But the markets are tanking and the summer is over!
Damn the reality1, full speed ahead! For the past few years rosé sales have power-sailed at a record pace. No one knows exactly why given their perpetual image problem due to (in no apparent order):
- White Zinfandel
- Rosé d'Anjou (the original White Zinfandel, a sweet simple pink quaffer)
- White Grenache (the new White Zinfandel)
- White Merlot (didn't the marketing department see Sideways?)
- Rosés are never great the way whites or reds can be
- They only taste good on vacation (like so many other wines)
- They all taste the same (like strawberries)
- Grandmothers tend to order cheap rosés
- Louche2, middle-aged playboys tend to order expensive rosés
- All of the above - it's just too tacky and embarrassing for words
But the image problem appears to be improving. Sales of more expensive rosés ($8+) are skyrocketing, which can only mean three things: 1. people are taking rose wines more seriously; 2. rose wine prices are going up; or 3. the population of louche middle-aged playboys is exploding. Personally, I think it's a combination of #1 and #2, so it seems like an opportune time to have an (double voice over, please) ICONS OF ROSÉ/THE MOST FORMIDABLE SELECTION OF ROSÉS EVER GATHERED IN ONE ROOM/WAR OF THE ROSÉS tasting before they're collected and traded on the Liv-ex exchange.
Before we get to the tasting, let's look at a few
- color (colour) A wide palette is found in rose wines from the palest pink to something that looks more like a light red wine. Almost all rosés are made from red or black grapes, with the color depth simply being a function of how much or little contact the juice has had with the dark skins.
- blending Mixing red and white juice or wine is not permitted to make a rosé in almost all regions. Ironically, the two exceptions are expensive pink champagne and very, very cheap blush wines.
- vin gris Literally, grey wine. It's made like a white wine but with black or red grapes. The only contact with the skins and transfer of pigment is during the pressing of the grapes, resulting in a very pale orange-pink. This color is traditionally referred to as onion skin or partridge eye, terms that might come in handy if you attended an English public school or live inside a 17th Century Flemish still life (chortle, chortle).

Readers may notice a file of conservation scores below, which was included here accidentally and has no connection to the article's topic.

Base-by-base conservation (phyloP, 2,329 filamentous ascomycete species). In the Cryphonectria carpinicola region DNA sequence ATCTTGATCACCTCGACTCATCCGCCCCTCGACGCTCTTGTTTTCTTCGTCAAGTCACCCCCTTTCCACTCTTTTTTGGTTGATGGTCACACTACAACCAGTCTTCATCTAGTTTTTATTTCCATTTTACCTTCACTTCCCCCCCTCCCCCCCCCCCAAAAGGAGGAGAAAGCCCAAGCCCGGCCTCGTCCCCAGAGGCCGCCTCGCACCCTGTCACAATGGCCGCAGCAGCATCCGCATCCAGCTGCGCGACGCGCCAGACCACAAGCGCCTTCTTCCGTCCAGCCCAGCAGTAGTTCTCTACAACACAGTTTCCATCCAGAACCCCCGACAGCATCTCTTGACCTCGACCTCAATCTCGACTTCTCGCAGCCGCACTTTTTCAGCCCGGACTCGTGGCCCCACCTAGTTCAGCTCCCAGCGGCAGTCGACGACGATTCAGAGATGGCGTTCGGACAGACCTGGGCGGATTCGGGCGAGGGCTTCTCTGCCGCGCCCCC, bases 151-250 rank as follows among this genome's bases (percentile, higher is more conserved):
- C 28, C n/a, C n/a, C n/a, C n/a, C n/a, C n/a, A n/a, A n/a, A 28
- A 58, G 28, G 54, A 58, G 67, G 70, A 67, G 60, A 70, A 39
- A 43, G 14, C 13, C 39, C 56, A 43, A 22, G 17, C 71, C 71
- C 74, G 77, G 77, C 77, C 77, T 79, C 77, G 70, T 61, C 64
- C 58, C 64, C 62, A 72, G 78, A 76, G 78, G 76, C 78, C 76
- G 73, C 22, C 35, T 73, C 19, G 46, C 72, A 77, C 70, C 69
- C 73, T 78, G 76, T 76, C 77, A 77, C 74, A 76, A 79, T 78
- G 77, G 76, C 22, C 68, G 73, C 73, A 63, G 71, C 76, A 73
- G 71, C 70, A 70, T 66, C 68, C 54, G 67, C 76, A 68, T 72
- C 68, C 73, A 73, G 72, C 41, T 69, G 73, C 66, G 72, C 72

- saignée French for bled it refers to the "bleeding" of juice from freshly pressed dark grapes. It serves two purposes: concentrating the color and tannins of the red wine and producing a pale rose from the juice that's bled off. Because of minimal skin contact, roses made from this process are similar in color to a vin gris.
A few notes on this tasting:
- All of the rosés were dry still wines; there were no pink Champagnes or off-dry wines like White Zinfandel or Rosé d'Anjou.
- All wines were tasted blind.
- There was a wide range of skill and experience levels among the ten tasters, from beginning enthusiasts to hard-core wine geeks.
- Wines were scored from zero to five stars and totaled for the rankings below.
- There were no yacht owners and probably only one boat owner in the group.
Drum roll, please. In reverse order of preference:
14. 2006 Valentini Cerasuolo Montepulciano d’Abruzzo $75 (not available in the UK) Cerasuolo is Italian for cherry red which sounds rather festive, however, the dark brown bottle this wine came in is more indicative of its character. It's mysterious, it's brooding, it's slow. Gambero Rosso believes this is Italy’s best Rosé and has given it tre bicchieris – their highest award – for previous vintages. This is a wine that needs an introduction and a strong belief system. It's not going to hug you or smile at you. There are no primary fruit aromas. At first sniff, I thought it was off. There's high VA3 and reduction4 (was that a Pirelli tire?) as well as some oxidation5. Notable aromas include leathery marmalade and lichen moss. But it’s also a well crafted wine with lively acidity, good balance and a very long bitter finish. I’m all for funky wines (and stinky cheeses) but this one really made me question everything I know. I definitely suggest trying all the Valentini wines you can to experience their traditional extreme of Italian wine making. Unfortunately beard-tugging and introspection weren’t popular activities on our virtual Riviera so this baby - the most expensive in our tasting - found itself in last place.
13. 2005 Domaine Ott Château Romassan Cœur de Grain Rosé Bandol $35 £25 Domain Ott rhymes with yacht and is the original bling rosé. It comes in a beautiful version of the traditional skittle bottle but it's often thought to epitomize overpriced unremarkable Provençal rosé. That's the consensus here as well. "Subtle" would be too generous a description here as there are several better delicate rosés in this lineup - it just simply seems bland and dilute in comparison
12. 2006 Domaine De La Mordoree "La Dame Rousse" Tavel $27 £14 A little north of Provence is Tavel, another famous rosé region and another famous producer, Domaine De La Mordoree. Weighing in at 14.5% alcohol this one packs a punch, not a mere sissy slap but a real Hawaiian Punch! It's even bright reddish pink like Hawaiian Punch. Unfortunately, the alcohol tends to get in the way with a real fire-breathing aftertaste. Lovely herbal, fresh strawberry aroma, though.
11. 2007 Chapel Down English Rosé £9 (not available in the US) This is generally considered England's best rosé. OK, there's not a lot of competition here but Jamie Goode and Richard Bampfield MW have said nice things about it. It's a very pale salmon color, very light bodied and grassy like a Sauvignon Blanc. Personally, this was my least favorite one but it's generally well received.
10. 2005 Bonny Doon Vin Gris de Cigare $14 £10 Vin Gris de Cigare was the first serious US assault on the White Zinfandel Menace. It's in the Provençal style and has an amazing amount of personality for such a widely distributed wine. It's a slightly deeper pale copper than the other vin gris with a very slight sweetness and some funky herbal leather undertones.